Firmness levels between medium (5) and firm (8) give stomach sleepers in this category support that encourages spinal alignment.

Stomach sleepers over 230 pounds need stronger support than any other group. Anything softer than a firm (7) model will likely result in discomfort. A firm mattress with minimal contouring keeps sleepers properly supported on top of the mattress.

Combination Sleepers

Finding the right model for combination sleepers can be tricky, as they need to consider multiple sleeping positions. Sleepers within this group should look for a model with a firmness level that’s appropriate for each sleeping position within their weight range.

Under 130 lbs.
130 to 230 lbs.
Over 230 lbs.

Look for a mattress between soft (3) and medium soft (4). The ideal model will have enough contouring to relieve pressure point discomfort for back and side sleepers.

A model between medium soft (4) and medium firm (6) with moderate contouring offers a blend of support and cushioning appropriate for this weight range.

Firm mattresses with ratings of 7 or 8 have enough support to maintain spinal alignment in various sleeping positions. Those who spend more time on their sides may want to consider a model with greater contouring to avoid pressure points.

David Rubin

Director of Product Testing

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How Do You Choose a Mattress for Body Pain?

For sleepers who wake up in pain, switching to a mattress designed for your body type and sleeping position can help relieve discomfort. To determine the best mattress for body pain, consider the area that needs more support, as well as your weight and sleeper type.

Sleepers who experience arthritis, back pain, or joint pain can find comfort from a mattress that both supports and cushions. A mattress with strong support will keep your spine on an even plane, preventing it from sinking too deeply into the mattress.

Additionally, a supportive mattress that cradles your joints can prevent pressure points and morning aches. Opt for a model appropriate for your weight and sleeper type that incorporates memory foam, latex, or another pressure-relieving material.

If you experience frequent pain, consult your doctor or a medical health professional to ensure your mattress addresses your needs.

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What if You’re Choosing a Kid’s Mattress?

Since mattresses typically last 6 to 8 years, consider purchasing a model that can accommodate your child’s needs as they grow. For example, a twin XL has the same length as queen and king models but has a lower price-point. This allows plenty of room for most kids to grow.

Picking a firmness level may be tough, especially if you’re buying a mattress for kids online. You can always add a mattress topper to change a bed’s feel and extend its lifespan. However, many online retailers offer sleep trials that allow you to return a mattress if it doesn’t suit your child’s needs.

What About for an Infant?

While infant and crib mattresses incorporate multiple materials, they usually have a simple construction. To keep babies safely supported on top of the mattress, infant mattresses often have a firm feel. Some models are flippable, with one side designed for infants and the other for toddlers.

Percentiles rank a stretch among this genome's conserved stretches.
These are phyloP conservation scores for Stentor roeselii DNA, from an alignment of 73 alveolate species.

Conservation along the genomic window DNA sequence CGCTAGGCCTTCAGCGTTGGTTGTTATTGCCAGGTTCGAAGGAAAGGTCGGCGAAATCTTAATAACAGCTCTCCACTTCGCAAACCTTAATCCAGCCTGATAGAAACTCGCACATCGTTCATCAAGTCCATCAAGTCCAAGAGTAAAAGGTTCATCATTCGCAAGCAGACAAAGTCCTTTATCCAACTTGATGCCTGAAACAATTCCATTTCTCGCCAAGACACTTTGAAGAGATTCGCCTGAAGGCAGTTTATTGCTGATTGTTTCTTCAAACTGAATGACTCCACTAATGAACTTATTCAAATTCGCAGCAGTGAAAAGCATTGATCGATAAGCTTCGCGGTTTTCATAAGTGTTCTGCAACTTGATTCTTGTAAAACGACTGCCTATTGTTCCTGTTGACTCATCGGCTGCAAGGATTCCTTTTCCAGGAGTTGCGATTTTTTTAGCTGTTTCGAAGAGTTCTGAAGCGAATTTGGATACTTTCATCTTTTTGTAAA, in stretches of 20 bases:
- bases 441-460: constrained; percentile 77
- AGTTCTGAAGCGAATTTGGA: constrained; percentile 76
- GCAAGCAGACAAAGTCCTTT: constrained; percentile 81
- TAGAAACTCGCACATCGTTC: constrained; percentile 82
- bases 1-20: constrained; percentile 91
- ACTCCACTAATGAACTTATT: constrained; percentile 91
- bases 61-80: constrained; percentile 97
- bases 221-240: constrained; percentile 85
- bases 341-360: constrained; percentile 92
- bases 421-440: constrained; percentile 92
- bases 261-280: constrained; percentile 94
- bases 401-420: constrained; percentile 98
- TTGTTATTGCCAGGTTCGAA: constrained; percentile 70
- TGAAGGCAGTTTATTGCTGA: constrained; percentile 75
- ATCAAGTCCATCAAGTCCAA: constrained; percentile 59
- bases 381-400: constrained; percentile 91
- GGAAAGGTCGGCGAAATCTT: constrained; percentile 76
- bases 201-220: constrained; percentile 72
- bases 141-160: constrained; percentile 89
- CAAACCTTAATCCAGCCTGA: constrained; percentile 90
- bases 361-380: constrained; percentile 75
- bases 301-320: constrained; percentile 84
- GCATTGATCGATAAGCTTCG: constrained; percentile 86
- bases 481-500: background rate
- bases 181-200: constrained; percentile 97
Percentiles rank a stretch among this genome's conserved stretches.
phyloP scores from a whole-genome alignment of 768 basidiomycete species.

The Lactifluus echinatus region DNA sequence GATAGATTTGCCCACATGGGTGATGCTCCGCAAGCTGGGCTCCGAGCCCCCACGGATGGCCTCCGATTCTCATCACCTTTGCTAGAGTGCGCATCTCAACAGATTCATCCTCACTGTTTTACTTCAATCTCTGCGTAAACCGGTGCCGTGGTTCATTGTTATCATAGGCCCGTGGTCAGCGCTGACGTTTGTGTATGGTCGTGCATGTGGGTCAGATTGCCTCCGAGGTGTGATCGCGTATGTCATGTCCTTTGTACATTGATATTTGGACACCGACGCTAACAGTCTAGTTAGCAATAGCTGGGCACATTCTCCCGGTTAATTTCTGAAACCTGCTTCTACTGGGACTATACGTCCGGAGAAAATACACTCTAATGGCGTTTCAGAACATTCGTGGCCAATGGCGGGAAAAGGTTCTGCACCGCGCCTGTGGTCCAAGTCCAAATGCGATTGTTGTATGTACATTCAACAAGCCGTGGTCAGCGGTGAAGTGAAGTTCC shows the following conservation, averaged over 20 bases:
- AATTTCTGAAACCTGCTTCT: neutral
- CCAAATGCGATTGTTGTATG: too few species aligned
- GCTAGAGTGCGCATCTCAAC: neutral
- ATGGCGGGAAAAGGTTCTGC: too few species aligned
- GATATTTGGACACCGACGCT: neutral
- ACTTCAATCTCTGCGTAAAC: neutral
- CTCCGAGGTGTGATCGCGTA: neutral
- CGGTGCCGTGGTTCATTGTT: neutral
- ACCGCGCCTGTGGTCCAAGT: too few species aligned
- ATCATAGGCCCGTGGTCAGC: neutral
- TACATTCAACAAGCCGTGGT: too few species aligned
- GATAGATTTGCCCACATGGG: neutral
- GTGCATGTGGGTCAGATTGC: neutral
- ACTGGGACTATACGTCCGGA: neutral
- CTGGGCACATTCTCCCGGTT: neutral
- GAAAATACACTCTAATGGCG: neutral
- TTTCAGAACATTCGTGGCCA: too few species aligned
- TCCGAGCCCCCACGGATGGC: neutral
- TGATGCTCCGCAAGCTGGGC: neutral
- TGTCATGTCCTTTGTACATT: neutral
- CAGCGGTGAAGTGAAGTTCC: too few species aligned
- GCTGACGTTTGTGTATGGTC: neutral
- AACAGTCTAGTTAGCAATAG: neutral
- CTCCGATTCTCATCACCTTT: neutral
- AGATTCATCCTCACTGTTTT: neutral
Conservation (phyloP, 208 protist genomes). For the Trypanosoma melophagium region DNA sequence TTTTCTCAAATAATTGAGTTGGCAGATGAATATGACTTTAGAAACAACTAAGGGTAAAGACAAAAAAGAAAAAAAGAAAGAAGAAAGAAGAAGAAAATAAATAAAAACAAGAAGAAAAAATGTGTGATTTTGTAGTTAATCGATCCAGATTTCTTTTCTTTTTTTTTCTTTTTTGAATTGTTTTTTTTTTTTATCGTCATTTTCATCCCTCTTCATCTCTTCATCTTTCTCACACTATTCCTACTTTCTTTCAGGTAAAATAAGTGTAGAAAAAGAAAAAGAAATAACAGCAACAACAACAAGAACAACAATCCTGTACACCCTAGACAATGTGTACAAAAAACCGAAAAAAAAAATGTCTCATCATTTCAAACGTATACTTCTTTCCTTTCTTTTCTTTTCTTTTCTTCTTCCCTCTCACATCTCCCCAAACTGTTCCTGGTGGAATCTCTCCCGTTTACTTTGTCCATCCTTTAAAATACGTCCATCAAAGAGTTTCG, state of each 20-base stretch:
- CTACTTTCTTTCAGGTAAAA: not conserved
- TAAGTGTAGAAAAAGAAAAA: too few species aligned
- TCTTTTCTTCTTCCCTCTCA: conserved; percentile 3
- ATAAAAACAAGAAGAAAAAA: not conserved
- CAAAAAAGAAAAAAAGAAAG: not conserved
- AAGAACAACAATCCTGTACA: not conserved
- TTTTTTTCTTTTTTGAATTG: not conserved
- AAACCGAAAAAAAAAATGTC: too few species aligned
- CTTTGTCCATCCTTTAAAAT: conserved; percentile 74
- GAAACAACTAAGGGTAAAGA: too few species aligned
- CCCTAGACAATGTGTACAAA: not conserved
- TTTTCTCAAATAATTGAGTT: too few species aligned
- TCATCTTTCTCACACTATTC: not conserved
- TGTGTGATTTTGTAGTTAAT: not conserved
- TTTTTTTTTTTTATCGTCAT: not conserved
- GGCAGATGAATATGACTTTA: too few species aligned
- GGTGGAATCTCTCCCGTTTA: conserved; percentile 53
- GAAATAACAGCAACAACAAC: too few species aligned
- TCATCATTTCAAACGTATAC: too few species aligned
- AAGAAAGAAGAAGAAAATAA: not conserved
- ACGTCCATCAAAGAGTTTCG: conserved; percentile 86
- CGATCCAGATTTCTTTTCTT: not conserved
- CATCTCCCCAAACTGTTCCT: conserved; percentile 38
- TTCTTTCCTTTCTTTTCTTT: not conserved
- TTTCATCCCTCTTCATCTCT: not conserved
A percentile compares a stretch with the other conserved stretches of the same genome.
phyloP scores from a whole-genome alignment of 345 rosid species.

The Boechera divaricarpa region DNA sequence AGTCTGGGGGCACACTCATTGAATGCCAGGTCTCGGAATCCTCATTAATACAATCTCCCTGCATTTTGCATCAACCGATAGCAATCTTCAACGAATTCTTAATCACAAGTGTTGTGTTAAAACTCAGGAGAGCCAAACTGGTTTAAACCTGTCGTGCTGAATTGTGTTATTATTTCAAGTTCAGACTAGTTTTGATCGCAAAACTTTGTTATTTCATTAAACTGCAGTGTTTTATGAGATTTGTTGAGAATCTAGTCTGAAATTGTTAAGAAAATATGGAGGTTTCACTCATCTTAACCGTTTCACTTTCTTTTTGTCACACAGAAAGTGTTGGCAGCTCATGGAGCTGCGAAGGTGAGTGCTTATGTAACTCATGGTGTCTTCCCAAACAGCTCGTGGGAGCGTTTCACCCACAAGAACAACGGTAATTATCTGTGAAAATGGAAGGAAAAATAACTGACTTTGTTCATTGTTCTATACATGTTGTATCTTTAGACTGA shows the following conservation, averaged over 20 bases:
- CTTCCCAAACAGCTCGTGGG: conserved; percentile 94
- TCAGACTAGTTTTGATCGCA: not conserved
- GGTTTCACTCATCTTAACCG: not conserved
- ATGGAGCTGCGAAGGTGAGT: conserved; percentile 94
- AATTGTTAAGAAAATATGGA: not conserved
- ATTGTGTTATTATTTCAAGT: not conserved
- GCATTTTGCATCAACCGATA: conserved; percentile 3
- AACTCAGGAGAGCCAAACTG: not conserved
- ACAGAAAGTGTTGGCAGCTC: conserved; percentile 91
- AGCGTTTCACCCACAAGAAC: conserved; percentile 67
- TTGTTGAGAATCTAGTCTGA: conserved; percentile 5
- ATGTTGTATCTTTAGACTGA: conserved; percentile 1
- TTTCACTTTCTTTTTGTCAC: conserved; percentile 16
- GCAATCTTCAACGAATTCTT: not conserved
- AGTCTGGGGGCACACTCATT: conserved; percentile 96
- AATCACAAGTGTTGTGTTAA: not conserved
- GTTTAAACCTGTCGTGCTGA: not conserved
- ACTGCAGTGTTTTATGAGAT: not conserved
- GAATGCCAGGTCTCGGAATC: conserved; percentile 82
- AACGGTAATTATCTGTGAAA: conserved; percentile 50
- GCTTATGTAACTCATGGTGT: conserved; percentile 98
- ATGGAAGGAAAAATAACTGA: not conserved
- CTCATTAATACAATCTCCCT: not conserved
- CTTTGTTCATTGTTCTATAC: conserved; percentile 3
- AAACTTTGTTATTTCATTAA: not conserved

When shopping for a crib mattress, look for safety and material certifications that ensure the sleep surface is appropriate for an infant. Consider products that carry certifications from OEKO-TEX, CertiPUR-US, the Global Organic Textile Standard (GOTS), or the Consumer Product Safety Commission (CPSC).

Babies can be messy, and many crib mattresses address this. Waterproof infant mattresses and removable waterproof protectors make the beds easy to clean.

Are Pillow-Tops and Waterbeds a Good Option?

Innerspring mattresses often include a pillow-top to cushion and soften the mattress’ surface. Without one, sleepers may feel uncomfortable sleeping directly on the coils.

Pillow-Top Mattresses


  • Gives a mattress extra cushioning
  • Helps absorb motion and limits disturbances across the bed
  • Can include memory foam, latex, or other pressure-relieving materials


  • May increase a model’s price-point
  • Plush surface can sag over time
  • Increases a mattress’ height, which may necessitate deep pocket sheets

While waterbeds aren’t as popular as they were during their heyday in the 1980s, you can still find a comfortable and supportive model in today’s mattress market. Instead of one single chamber, modern waterbeds typically feature multiple chambers and baffles that help prevent leaks and increase durability.



  • Some models allow users to control the water’s temperature
  • Relieves pressure points effectively
  • Easy to clean


  • Not permitted by some leases or apartment buildings
  • Transfers motion easily
  • Can develop leaks
  • May increase energy costs

About The Author

David Rubin

Certified Sleep Science Coach, Director of Product Testing

David is a Certified Sleep Science Coach with a lifelong passion for well-being and health optimization. His interest in sleep developed with the arrival of his son, when sleep suddenly became a precious commodity.

  • POSITION: Side Sleeper
  • TEMPERATURE: Hot Sleeper